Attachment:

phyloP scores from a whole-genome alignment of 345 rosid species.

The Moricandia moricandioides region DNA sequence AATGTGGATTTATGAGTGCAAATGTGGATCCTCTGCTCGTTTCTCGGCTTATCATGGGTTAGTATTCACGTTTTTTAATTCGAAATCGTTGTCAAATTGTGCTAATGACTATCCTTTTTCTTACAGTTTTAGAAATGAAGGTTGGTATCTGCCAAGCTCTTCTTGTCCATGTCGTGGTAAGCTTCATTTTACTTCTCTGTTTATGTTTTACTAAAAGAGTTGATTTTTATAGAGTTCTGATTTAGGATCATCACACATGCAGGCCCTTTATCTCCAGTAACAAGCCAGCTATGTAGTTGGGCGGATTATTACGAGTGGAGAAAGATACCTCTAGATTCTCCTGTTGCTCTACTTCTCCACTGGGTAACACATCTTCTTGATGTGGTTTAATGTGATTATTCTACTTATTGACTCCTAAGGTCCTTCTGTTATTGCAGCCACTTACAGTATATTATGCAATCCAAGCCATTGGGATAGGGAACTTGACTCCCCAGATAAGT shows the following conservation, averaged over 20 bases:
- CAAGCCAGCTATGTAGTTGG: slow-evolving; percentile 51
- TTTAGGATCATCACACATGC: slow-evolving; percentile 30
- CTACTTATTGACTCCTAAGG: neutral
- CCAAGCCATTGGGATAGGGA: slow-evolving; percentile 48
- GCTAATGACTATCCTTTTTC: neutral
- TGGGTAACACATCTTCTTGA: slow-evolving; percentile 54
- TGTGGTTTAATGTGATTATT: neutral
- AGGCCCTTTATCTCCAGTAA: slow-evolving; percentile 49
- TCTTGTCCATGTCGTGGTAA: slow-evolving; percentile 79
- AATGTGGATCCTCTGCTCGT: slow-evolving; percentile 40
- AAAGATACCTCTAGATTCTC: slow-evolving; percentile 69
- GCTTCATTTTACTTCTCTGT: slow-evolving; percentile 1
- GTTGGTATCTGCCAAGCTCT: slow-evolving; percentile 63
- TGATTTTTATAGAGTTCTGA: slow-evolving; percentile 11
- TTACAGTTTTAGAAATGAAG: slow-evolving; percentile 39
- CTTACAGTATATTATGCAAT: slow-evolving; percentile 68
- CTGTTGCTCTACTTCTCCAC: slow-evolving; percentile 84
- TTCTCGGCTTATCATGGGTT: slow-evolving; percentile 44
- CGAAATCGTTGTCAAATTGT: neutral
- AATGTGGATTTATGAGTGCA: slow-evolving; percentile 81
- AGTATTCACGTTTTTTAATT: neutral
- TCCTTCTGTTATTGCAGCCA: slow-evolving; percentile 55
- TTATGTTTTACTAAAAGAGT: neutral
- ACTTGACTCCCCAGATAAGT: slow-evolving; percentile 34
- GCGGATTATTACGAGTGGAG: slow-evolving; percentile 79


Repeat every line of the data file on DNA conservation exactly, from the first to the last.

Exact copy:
phyloP scores from a whole-genome alignment of 345 rosid species.

The Moricandia moricandioides region DNA sequence AATGTGGATTTATGAGTGCAAATGTGGATCCTCTGCTCGTTTCTCGGCTTATCATGGGTTAGTATTCACGTTTTTTAATTCGAAATCGTTGTCAAATTGTGCTAATGACTATCCTTTTTCTTACAGTTTTAGAAATGAAGGTTGGTATCTGCCAAGCTCTTCTTGTCCATGTCGTGGTAAGCTTCATTTTACTTCTCTGTTTATGTTTTACTAAAAGAGTTGATTTTTATAGAGTTCTGATTTAGGATCATCACACATGCAGGCCCTTTATCTCCAGTAACAAGCCAGCTATGTAGTTGGGCGGATTATTACGAGTGGAGAAAGATACCTCTAGATTCTCCTGTTGCTCTACTTCTCCACTGGGTAACACATCTTCTTGATGTGGTTTAATGTGATTATTCTACTTATTGACTCCTAAGGTCCTTCTGTTATTGCAGCCACTTACAGTATATTATGCAATCCAAGCCATTGGGATAGGGAACTTGACTCCCCAGATAAGT shows the following conservation, averaged over 20 bases:
- CAAGCCAGCTATGTAGTTGG: slow-evolving; percentile 51
- TTTAGGATCATCACACATGC: slow-evolving; percentile 30
- CTACTTATTGACTCCTAAGG: neutral
- CCAAGCCATTGGGATAGGGA: slow-evolving; percentile 48
- GCTAATGACTATCCTTTTTC: neutral
- TGGGTAACACATCTTCTTGA: slow-evolving; percentile 54
- TGTGGTTTAATGTGATTATT: neutral
- AGGCCCTTTATCTCCAGTAA: slow-evolving; percentile 49
- TCTTGTCCATGTCGTGGTAA: slow-evolving; percentile 79
- AATGTGGATCCTCTGCTCGT: slow-evolving; percentile 40
- AAAGATACCTCTAGATTCTC: slow-evolving; percentile 69
- GCTTCATTTTACTTCTCTGT: slow-evolving; percentile 1
- GTTGGTATCTGCCAAGCTCT: slow-evolving; percentile 63
- TGATTTTTATAGAGTTCTGA: slow-evolving; percentile 11
- TTACAGTTTTAGAAATGAAG: slow-evolving; percentile 39
- CTTACAGTATATTATGCAAT: slow-evolving; percentile 68
- CTGTTGCTCTACTTCTCCAC: slow-evolving; percentile 84
- TTCTCGGCTTATCATGGGTT: slow-evolving; percentile 44
- CGAAATCGTTGTCAAATTGT: neutral
- AATGTGGATTTATGAGTGCA: slow-evolving; percentile 81
- AGTATTCACGTTTTTTAATT: neutral
- TCCTTCTGTTATTGCAGCCA: slow-evolving; percentile 55
- TTATGTTTTACTAAAAGAGT: neutral
- ACTTGACTCCCCAGATAAGT: slow-evolving; percentile 34
- GCGGATTATTACGAGTGGAG: slow-evolving; percentile 79